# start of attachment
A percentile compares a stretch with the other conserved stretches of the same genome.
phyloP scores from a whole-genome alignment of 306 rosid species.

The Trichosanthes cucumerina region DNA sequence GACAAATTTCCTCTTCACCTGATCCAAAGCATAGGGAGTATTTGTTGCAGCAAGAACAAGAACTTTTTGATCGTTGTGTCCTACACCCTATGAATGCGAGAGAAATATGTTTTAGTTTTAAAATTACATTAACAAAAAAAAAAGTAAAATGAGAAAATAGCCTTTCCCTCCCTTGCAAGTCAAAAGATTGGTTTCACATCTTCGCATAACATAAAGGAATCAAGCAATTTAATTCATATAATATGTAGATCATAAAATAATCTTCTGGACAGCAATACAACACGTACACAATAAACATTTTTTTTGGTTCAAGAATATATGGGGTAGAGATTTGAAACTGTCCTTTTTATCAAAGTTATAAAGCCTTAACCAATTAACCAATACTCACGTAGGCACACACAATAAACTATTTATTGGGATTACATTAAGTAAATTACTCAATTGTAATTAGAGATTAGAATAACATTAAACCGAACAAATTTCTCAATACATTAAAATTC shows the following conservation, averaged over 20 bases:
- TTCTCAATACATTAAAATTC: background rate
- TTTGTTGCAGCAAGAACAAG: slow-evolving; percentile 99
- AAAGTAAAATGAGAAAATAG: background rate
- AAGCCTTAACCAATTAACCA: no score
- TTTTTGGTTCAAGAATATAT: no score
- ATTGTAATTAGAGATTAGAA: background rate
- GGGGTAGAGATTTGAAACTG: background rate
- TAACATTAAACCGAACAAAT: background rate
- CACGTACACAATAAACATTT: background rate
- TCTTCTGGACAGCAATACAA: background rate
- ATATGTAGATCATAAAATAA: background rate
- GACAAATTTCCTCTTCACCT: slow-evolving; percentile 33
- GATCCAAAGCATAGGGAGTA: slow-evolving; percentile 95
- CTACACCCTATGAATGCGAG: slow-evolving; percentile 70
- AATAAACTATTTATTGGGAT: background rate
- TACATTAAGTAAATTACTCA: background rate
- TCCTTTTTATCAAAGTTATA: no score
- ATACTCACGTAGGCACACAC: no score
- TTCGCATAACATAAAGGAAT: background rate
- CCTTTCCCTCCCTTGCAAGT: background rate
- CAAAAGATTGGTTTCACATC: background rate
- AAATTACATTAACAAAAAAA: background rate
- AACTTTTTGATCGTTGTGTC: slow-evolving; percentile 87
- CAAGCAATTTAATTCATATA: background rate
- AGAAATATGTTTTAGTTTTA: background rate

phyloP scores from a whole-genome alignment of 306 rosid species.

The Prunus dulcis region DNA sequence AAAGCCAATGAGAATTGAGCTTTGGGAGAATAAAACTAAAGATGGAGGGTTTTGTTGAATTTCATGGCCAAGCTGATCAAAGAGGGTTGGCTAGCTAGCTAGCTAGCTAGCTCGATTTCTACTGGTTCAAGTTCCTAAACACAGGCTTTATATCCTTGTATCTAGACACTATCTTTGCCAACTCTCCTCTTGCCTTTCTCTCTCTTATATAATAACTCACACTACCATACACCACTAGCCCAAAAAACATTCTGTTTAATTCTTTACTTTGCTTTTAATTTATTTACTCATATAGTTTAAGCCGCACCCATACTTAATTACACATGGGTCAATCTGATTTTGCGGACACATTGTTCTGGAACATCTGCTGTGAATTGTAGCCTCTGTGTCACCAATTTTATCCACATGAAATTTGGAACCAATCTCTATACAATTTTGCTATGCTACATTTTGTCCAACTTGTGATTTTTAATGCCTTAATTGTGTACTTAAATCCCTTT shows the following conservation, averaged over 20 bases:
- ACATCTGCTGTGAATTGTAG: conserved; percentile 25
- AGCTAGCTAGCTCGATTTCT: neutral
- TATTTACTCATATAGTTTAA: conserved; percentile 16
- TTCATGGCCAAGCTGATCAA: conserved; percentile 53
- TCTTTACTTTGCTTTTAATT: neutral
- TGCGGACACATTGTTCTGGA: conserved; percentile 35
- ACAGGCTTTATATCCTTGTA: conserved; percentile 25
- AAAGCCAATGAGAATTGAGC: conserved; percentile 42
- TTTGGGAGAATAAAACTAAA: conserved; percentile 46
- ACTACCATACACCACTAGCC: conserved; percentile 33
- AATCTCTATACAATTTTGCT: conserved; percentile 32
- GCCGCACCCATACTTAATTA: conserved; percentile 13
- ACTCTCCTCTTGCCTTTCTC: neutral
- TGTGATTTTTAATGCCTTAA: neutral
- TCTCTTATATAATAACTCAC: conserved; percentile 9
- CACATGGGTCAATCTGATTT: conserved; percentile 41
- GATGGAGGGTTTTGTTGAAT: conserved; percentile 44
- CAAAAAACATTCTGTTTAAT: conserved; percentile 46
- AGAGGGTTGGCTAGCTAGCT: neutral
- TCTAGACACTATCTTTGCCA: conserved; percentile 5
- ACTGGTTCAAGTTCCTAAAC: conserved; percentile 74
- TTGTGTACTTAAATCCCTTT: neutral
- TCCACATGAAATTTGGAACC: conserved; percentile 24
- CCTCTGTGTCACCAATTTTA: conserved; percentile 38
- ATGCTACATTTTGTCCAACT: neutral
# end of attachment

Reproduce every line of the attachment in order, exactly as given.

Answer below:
A percentile compares a stretch with the other conserved stretches of the same genome.
phyloP scores from a whole-genome alignment of 306 rosid species.

The Trichosanthes cucumerina region DNA sequence GACAAATTTCCTCTTCACCTGATCCAAAGCATAGGGAGTATTTGTTGCAGCAAGAACAAGAACTTTTTGATCGTTGTGTCCTACACCCTATGAATGCGAGAGAAATATGTTTTAGTTTTAAAATTACATTAACAAAAAAAAAAGTAAAATGAGAAAATAGCCTTTCCCTCCCTTGCAAGTCAAAAGATTGGTTTCACATCTTCGCATAACATAAAGGAATCAAGCAATTTAATTCATATAATATGTAGATCATAAAATAATCTTCTGGACAGCAATACAACACGTACACAATAAACATTTTTTTTGGTTCAAGAATATATGGGGTAGAGATTTGAAACTGTCCTTTTTATCAAAGTTATAAAGCCTTAACCAATTAACCAATACTCACGTAGGCACACACAATAAACTATTTATTGGGATTACATTAAGTAAATTACTCAATTGTAATTAGAGATTAGAATAACATTAAACCGAACAAATTTCTCAATACATTAAAATTC shows the following conservation, averaged over 20 bases:
- TTCTCAATACATTAAAATTC: background rate
- TTTGTTGCAGCAAGAACAAG: slow-evolving; percentile 99
- AAAGTAAAATGAGAAAATAG: background rate
- AAGCCTTAACCAATTAACCA: no score
- TTTTTGGTTCAAGAATATAT: no score
- ATTGTAATTAGAGATTAGAA: background rate
- GGGGTAGAGATTTGAAACTG: background rate
- TAACATTAAACCGAACAAAT: background rate
- CACGTACACAATAAACATTT: background rate
- TCTTCTGGACAGCAATACAA: background rate
- ATATGTAGATCATAAAATAA: background rate
- GACAAATTTCCTCTTCACCT: slow-evolving; percentile 33
- GATCCAAAGCATAGGGAGTA: slow-evolving; percentile 95
- CTACACCCTATGAATGCGAG: slow-evolving; percentile 70
- AATAAACTATTTATTGGGAT: background rate
- TACATTAAGTAAATTACTCA: background rate
- TCCTTTTTATCAAAGTTATA: no score
- ATACTCACGTAGGCACACAC: no score
- TTCGCATAACATAAAGGAAT: background rate
- CCTTTCCCTCCCTTGCAAGT: background rate
- CAAAAGATTGGTTTCACATC: background rate
- AAATTACATTAACAAAAAAA: background rate
- AACTTTTTGATCGTTGTGTC: slow-evolving; percentile 87
- CAAGCAATTTAATTCATATA: background rate
- AGAAATATGTTTTAGTTTTA: background rate

phyloP scores from a whole-genome alignment of 306 rosid species.

The Prunus dulcis region DNA sequence AAAGCCAATGAGAATTGAGCTTTGGGAGAATAAAACTAAAGATGGAGGGTTTTGTTGAATTTCATGGCCAAGCTGATCAAAGAGGGTTGGCTAGCTAGCTAGCTAGCTAGCTCGATTTCTACTGGTTCAAGTTCCTAAACACAGGCTTTATATCCTTGTATCTAGACACTATCTTTGCCAACTCTCCTCTTGCCTTTCTCTCTCTTATATAATAACTCACACTACCATACACCACTAGCCCAAAAAACATTCTGTTTAATTCTTTACTTTGCTTTTAATTTATTTACTCATATAGTTTAAGCCGCACCCATACTTAATTACACATGGGTCAATCTGATTTTGCGGACACATTGTTCTGGAACATCTGCTGTGAATTGTAGCCTCTGTGTCACCAATTTTATCCACATGAAATTTGGAACCAATCTCTATACAATTTTGCTATGCTACATTTTGTCCAACTTGTGATTTTTAATGCCTTAATTGTGTACTTAAATCCCTTT shows the following conservation, averaged over 20 bases:
- ACATCTGCTGTGAATTGTAG: conserved; percentile 25
- AGCTAGCTAGCTCGATTTCT: neutral
- TATTTACTCATATAGTTTAA: conserved; percentile 16
- TTCATGGCCAAGCTGATCAA: conserved; percentile 53
- TCTTTACTTTGCTTTTAATT: neutral
- TGCGGACACATTGTTCTGGA: conserved; percentile 35
- ACAGGCTTTATATCCTTGTA: conserved; percentile 25
- AAAGCCAATGAGAATTGAGC: conserved; percentile 42
- TTTGGGAGAATAAAACTAAA: conserved; percentile 46
- ACTACCATACACCACTAGCC: conserved; percentile 33
- AATCTCTATACAATTTTGCT: conserved; percentile 32
- GCCGCACCCATACTTAATTA: conserved; percentile 13
- ACTCTCCTCTTGCCTTTCTC: neutral
- TGTGATTTTTAATGCCTTAA: neutral
- TCTCTTATATAATAACTCAC: conserved; percentile 9
- CACATGGGTCAATCTGATTT: conserved; percentile 41
- GATGGAGGGTTTTGTTGAAT: conserved; percentile 44
- CAAAAAACATTCTGTTTAAT: conserved; percentile 46
- AGAGGGTTGGCTAGCTAGCT: neutral
- TCTAGACACTATCTTTGCCA: conserved; percentile 5
- ACTGGTTCAAGTTCCTAAAC: conserved; percentile 74
- TTGTGTACTTAAATCCCTTT: neutral
- TCCACATGAAATTTGGAACC: conserved; percentile 24
- CCTCTGTGTCACCAATTTTA: conserved; percentile 38
- ATGCTACATTTTGTCCAACT: neutral